Dorothy Kronich suggests in The New York Times that in order to avoid a famine here, American companies should be allowed to buy Venezuelan oil, as long as the revenues are exclusively used for buying food and medicines. But that would be ignoring chavismo’s very nature.
A piece on the medical journal Lancet explains how the collapse of our health system allowed the resurgence of diseases that migrants can spread. Another source of pressure on the international community to solve the Venezuelan crisis.
After three weeks that felt like a year, the Venezuelan transition process feels a bit stagnated. An article in Bloomberg reminds us that the usurpation is far from over, and that many things could still go wrong. But there are also reasons to not freak out (that much) about it.
In 1918 this influenza pandemic wiped out the world. In Venezuela, it found a vulnerable country with irresponsible leaders, that hid away until the disease mysteriously faded out in early 1919. A hundred years have passed, but the country hasn’t changed that much.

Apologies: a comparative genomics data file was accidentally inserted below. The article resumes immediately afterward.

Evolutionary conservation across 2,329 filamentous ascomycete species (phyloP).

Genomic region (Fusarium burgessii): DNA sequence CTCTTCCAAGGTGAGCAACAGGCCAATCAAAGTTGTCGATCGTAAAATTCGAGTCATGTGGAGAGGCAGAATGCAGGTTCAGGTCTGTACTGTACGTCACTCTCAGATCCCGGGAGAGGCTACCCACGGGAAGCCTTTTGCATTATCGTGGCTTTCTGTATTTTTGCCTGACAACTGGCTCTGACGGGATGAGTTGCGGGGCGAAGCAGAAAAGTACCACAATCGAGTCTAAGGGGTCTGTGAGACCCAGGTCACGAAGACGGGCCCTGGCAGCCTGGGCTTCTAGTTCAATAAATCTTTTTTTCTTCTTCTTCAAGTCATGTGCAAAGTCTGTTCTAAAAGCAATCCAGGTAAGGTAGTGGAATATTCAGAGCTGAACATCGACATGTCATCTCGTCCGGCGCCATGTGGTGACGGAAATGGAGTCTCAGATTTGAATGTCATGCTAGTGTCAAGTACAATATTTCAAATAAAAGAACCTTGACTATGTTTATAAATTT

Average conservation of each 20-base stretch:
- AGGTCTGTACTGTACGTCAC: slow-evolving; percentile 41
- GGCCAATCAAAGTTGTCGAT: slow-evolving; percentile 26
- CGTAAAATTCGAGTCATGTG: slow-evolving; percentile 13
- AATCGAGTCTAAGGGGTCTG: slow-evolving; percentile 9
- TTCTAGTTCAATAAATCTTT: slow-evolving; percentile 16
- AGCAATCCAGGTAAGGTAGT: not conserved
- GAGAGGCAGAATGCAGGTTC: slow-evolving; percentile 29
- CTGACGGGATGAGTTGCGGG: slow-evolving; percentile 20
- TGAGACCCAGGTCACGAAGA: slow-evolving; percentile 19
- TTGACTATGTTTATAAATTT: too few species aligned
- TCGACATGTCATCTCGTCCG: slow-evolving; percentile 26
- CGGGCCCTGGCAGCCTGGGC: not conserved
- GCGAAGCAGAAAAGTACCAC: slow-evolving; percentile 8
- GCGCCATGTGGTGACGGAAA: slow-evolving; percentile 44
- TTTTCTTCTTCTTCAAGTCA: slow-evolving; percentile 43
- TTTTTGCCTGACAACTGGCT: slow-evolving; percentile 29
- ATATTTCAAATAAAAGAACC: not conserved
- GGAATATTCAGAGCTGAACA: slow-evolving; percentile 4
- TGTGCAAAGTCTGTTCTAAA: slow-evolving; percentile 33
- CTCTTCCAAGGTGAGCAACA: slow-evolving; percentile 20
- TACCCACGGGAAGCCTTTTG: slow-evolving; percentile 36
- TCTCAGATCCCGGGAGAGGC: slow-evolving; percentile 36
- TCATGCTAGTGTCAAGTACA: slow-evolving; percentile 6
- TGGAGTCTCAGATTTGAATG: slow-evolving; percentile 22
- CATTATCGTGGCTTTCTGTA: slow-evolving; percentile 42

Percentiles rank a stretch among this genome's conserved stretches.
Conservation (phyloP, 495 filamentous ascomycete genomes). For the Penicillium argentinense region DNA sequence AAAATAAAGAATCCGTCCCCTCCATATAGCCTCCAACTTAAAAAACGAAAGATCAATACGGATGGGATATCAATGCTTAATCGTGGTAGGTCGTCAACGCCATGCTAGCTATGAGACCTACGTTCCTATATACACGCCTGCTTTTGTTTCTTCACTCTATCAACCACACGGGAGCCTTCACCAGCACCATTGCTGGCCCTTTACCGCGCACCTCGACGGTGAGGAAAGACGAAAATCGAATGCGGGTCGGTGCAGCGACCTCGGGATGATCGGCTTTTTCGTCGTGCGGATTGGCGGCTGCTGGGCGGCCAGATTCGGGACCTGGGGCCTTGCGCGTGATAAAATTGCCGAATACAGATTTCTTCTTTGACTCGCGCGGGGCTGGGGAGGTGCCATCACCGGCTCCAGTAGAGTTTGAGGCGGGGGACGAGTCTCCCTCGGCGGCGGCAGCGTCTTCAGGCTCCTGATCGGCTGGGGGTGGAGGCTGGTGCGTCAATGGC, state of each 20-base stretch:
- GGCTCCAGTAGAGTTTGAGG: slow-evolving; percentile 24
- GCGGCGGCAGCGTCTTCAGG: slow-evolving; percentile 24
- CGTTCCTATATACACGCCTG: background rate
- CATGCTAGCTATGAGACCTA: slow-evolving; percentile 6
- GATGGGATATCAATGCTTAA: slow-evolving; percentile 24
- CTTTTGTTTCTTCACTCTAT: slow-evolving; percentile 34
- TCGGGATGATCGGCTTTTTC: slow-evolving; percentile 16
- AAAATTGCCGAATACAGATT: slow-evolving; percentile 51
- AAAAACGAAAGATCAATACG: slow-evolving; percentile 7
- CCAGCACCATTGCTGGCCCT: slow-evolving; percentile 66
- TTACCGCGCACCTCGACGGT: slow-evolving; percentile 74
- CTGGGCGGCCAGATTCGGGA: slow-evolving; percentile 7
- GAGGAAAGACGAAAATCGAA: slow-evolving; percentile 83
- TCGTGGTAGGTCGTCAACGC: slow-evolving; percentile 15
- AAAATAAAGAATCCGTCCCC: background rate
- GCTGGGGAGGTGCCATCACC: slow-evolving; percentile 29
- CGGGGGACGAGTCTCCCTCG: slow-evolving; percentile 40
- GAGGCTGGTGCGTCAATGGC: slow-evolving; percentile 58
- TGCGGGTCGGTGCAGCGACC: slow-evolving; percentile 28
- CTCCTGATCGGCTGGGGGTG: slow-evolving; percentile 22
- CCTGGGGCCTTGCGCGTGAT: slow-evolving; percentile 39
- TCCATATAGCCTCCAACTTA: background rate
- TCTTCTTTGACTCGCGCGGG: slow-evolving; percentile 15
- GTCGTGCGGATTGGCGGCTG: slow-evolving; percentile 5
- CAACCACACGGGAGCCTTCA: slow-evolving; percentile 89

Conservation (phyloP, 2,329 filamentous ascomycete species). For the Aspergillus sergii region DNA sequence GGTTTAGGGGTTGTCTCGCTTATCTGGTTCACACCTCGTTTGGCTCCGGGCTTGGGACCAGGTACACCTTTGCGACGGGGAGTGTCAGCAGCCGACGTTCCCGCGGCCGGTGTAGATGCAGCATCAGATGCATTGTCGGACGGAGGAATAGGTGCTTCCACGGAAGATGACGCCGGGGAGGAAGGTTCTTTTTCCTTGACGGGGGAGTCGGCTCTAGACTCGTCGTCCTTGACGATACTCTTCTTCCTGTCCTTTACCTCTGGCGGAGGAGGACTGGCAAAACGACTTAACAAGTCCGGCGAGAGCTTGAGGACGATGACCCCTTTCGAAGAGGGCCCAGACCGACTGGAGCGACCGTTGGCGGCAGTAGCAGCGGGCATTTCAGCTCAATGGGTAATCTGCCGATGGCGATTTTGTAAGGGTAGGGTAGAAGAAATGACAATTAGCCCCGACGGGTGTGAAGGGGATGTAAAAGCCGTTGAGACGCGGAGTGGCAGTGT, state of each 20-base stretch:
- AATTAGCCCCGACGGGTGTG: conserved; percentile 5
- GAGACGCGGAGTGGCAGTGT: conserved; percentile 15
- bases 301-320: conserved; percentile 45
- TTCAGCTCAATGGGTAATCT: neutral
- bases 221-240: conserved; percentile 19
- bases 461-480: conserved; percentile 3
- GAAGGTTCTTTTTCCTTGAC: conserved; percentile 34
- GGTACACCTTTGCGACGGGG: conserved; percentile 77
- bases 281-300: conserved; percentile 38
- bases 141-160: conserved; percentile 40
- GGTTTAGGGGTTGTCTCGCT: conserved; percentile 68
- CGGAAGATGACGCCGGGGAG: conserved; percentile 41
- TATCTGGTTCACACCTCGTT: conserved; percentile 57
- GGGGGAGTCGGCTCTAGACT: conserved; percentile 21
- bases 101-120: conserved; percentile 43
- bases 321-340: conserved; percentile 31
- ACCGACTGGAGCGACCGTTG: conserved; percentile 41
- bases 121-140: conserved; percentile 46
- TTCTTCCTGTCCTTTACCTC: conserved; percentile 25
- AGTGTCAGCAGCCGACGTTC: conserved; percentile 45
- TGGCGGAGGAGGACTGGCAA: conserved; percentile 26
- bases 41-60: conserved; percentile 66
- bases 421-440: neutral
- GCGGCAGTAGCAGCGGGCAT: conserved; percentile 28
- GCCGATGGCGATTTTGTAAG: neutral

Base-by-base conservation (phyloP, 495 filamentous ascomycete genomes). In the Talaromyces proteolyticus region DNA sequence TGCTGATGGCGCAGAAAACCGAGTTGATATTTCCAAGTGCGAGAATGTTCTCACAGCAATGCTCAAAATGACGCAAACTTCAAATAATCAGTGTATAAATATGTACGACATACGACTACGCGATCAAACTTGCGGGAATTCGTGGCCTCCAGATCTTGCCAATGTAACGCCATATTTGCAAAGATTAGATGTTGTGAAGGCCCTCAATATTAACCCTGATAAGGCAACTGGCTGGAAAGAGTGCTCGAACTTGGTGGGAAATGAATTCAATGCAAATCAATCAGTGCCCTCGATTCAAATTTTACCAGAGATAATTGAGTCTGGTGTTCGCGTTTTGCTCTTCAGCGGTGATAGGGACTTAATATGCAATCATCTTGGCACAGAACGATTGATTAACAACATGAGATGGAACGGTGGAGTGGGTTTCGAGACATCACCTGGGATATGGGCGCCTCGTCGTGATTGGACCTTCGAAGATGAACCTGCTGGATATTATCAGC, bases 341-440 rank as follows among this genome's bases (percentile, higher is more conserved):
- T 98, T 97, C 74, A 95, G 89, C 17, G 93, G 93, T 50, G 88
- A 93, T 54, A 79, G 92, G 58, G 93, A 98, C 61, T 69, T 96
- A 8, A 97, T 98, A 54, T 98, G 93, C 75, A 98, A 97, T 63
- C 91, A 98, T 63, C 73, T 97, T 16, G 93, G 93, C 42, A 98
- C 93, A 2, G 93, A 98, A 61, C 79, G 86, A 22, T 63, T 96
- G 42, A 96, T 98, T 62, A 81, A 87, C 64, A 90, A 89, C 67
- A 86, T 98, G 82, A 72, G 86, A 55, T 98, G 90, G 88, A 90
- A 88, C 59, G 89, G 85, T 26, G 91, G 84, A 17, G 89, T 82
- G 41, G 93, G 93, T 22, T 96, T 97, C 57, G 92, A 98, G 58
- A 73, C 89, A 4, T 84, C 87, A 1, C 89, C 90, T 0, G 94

I'm a doctor, working in a small town. I deal with our complex humanitarian emergency every single day. Here’s why I think Venezuela's ramshackle outpatient clinic network has to have first dibs on aid… if the military and the regime allow its entry.
Bizarrely, there are still stooges willing to do battle for Cuba’s failed revolution. Will Mexico become the next petro-rich victim to Havana’s voracious parasite regime?
During a politically convulsed weekend, a blackout leaves one of Caracas’ biggest hospitals without electricity for hours, causing several deaths and highlighting—for the millionth time—the urgent need for political change in the country.
One study shows that elections often create short-term stability problems for dictatorial regimes, but those that ride out the electoral wave end up even more entrenched than before.
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